Hollow Talk

By Robert I. Sutton

Organizational Behavior: The Smart-Talk Trap

Ten years ago, I was hired as a consultant by the top managers of a Fortune 500 firm to advise them how to improve their group dynamics. As an academic who frequently suffers through meetings dominated by pompous speeches that have little effect beyond bolstering professorial egos, I wanted to see how things were done in the real world.

To my dismay, the firm's dynamics were just as dysfunctional. In particular, the team kept making the same decisions again and again, but they never got around to actually implementing them. My report to the CEO concluded, "A decision by itself changes nothing. You actually have to put it into action." Not only did they lack procedures for implementing decisions, but worse, they rewarded smart talk, not smart action. Witty people with exciting ideas got ahead, not those who did the gritty work of implementation.

My colleague Jeffrey Pfeffer and I call this problem "the smart-talk trap." It happens partly because saying intelligent and persuasive things has become central to management work, and there are so many rewards for smart talk. Even the best managers occasionally forget that words aren't of much use if they don't inspire action. Some managers also forget that if their words aren't credible, they will lose their ability to inspire action.

One cause of the current accounting scandals is that, at least for a while, analysts, shareholders and the press unwittingly provided so many rewards for smart-talking, persuasive and upbeat CEOs. In late 1999, a Silicon Valley lawyer told me that most startup companies fit Mark Twain's supposed definition of a gold mine: "a hole in the ground with a liar sitting on top of it." Looking back, this lawyer was right to argue that if these startups didn't start producing and selling some gold, they were doomed.

Worse yet, smart talkers from Enron, WorldCom and the like didn't just exaggerate prospects for the future, they cooked the books to bolster their lies. We now can see how stupid this was, but it wasn't long ago that executives who offered downbeat (or even mildly upbeat) news were routinely denounced. After all, the news was so good everywhere else that if a company wasn't doing spectacularly well, it was seen as a sign of weak management.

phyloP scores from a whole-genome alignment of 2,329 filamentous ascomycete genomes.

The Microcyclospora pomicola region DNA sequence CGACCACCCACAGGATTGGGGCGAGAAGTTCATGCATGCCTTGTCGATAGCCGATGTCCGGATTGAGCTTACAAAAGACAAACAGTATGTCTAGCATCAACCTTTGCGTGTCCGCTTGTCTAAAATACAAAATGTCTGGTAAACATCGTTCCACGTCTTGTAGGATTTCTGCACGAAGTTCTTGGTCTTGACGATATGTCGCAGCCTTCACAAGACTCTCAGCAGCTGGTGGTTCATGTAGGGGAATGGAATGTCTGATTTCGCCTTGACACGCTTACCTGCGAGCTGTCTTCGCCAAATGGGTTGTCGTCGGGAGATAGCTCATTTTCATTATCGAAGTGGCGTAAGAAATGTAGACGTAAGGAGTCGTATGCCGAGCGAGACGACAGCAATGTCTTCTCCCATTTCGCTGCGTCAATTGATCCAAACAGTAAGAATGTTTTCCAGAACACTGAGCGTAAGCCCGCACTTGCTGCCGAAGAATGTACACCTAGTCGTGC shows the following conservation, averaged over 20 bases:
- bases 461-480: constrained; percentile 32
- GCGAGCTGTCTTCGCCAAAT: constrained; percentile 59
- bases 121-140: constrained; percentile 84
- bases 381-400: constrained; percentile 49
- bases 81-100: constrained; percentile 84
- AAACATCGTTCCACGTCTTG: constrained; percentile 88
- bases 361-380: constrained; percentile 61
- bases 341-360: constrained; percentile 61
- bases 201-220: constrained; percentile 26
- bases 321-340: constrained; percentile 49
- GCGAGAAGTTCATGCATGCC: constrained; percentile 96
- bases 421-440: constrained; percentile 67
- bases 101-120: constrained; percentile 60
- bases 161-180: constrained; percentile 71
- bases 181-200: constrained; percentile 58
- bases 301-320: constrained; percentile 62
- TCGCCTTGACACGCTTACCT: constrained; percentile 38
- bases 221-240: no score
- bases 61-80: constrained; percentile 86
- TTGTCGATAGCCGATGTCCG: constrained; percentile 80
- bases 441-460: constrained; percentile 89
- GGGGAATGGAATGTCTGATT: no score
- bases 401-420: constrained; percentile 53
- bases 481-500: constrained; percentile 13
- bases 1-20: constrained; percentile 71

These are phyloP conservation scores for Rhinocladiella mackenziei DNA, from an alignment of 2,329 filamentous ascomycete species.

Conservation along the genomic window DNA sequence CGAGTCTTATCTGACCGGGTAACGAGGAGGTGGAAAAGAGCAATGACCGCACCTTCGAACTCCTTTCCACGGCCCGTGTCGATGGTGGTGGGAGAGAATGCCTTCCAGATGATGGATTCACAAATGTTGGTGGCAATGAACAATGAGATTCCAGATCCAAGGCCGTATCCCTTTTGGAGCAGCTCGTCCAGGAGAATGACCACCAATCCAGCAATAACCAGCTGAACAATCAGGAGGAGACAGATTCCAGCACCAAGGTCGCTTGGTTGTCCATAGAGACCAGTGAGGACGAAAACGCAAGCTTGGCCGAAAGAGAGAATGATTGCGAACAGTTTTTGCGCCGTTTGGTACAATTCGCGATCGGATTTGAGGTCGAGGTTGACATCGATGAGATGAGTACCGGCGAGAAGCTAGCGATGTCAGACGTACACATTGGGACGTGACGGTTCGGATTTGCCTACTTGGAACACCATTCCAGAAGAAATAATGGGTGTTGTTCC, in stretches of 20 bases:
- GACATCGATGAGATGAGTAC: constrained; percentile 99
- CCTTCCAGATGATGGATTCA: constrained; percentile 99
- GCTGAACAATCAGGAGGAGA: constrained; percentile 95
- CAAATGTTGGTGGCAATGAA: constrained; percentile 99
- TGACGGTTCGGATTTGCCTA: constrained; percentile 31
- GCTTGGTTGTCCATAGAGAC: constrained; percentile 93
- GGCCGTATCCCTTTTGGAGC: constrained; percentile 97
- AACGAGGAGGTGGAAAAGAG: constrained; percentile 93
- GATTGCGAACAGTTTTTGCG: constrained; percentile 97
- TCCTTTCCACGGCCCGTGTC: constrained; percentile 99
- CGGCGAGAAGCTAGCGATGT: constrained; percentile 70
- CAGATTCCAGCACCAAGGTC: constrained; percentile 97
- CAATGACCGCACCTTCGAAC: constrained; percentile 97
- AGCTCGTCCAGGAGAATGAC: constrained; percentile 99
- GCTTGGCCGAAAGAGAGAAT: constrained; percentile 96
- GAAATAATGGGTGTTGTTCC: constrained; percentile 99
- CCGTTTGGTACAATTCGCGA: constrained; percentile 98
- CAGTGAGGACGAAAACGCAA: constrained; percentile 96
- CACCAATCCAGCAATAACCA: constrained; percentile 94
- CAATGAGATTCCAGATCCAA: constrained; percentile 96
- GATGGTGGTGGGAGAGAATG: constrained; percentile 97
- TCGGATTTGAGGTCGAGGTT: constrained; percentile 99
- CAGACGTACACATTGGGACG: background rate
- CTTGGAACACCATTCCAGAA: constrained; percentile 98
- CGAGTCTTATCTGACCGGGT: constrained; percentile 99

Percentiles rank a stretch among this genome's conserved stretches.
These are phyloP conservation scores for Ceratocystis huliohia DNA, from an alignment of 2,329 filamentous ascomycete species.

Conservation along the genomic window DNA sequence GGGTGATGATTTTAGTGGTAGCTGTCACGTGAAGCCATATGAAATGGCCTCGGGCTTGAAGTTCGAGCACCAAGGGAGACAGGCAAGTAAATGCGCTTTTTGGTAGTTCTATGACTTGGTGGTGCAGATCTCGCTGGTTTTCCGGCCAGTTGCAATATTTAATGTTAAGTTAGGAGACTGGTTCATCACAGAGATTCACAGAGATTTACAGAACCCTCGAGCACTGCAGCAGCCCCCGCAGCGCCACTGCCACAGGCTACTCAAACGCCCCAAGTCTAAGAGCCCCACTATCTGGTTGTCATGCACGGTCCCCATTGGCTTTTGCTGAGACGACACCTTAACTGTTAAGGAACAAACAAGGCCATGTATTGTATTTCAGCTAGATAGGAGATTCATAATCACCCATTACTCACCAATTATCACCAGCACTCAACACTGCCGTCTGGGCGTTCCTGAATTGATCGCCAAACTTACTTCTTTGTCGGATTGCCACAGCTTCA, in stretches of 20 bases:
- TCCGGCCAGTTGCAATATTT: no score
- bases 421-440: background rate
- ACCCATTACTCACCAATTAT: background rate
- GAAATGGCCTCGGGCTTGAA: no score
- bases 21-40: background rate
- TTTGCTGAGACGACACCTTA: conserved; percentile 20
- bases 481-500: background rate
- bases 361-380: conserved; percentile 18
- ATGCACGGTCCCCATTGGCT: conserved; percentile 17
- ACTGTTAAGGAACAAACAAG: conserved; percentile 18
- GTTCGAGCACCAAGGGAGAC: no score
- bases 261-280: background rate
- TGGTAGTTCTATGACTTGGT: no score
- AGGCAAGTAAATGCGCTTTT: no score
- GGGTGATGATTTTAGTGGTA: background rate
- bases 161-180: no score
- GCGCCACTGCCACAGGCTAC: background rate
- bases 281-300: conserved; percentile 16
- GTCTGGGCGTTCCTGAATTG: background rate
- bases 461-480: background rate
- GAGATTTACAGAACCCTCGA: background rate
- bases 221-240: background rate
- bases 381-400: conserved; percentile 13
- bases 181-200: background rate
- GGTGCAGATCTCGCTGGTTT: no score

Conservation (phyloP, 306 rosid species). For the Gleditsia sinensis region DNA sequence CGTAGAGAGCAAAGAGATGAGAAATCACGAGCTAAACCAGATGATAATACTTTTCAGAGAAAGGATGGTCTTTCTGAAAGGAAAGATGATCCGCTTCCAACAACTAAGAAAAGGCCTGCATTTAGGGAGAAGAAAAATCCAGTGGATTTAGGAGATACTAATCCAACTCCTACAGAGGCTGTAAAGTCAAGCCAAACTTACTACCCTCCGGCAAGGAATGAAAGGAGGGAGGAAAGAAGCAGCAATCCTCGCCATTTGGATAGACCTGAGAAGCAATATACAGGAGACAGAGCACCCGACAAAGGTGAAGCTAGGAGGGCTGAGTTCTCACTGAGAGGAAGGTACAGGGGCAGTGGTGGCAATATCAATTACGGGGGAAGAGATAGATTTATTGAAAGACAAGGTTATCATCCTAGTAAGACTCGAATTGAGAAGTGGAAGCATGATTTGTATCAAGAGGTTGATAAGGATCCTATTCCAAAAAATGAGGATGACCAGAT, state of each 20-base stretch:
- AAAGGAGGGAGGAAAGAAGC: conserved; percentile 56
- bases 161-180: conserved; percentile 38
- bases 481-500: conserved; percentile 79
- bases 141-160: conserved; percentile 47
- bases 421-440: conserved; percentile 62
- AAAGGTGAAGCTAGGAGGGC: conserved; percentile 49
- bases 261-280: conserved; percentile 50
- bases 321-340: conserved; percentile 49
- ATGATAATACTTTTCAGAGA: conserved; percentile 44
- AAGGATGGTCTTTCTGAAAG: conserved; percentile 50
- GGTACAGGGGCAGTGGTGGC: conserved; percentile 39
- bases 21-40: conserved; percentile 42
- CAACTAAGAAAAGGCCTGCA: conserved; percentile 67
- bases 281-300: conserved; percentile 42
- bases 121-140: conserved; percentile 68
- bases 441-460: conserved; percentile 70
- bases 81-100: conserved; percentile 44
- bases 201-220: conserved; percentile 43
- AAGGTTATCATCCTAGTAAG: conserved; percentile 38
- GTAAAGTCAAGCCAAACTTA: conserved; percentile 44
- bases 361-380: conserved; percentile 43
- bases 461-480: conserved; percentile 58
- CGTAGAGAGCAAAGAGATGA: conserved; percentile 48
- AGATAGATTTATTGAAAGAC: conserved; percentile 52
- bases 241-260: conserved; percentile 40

Hollow Talk

Hollow Talk

Hollow talk doesn't just happen at bad companies. Even the best managers sometimes forget that great ideas communicated in inspirational ways aren't enough to spark action. But our research suggests that the best managers use several methods to avoid the smart-talk trap.

Many companies spout vague and predictable platitudes about putting customers first, treating people well, doing quality work and so on. Yet some apparently reputable companies routinely violate such claims. One consulting firm had a much-ballyhooed policy that people should never travel on Sundays. The result: Their own consultants saw it as a cruel joke because that's exactly what so many of them had to do—travel on Sundays. Or, consider this excerpt from Enron's Human Rights Principles: "Ruthlessness, callousness and arrogance don't belong here." Or, more laughable: "We are dedicated to conducting business according to all applicable local and international laws and regulations…with the highest professional and ethical standards."

The best organizations don't only turn knowledge into action; their philosophies also guide how people act. At Intel, manufacturing plants espouse and follow the "copy exactly" philosophy. Intel's leaders justify this by saying "physics works," meaning that if you change one thing at a time and hold everything else constant in a system, valid lessons can keep being learned. Intel has zealously followed this philosophy for years, and it's a main reason why Intel has dominated its industry, even while such competitors as Advanced Micro Devices develop superior designs.

Steve Mariucci, coach of the San Francisco 49ers football team, says coaches and players always talk about coaching techniques and exercise regimes they should use, but rarely get around to doing such things. Mariucci fights this problem by never wearing a watch, because "I always know what time it is," he says. "It is always now. And now is when you should do it."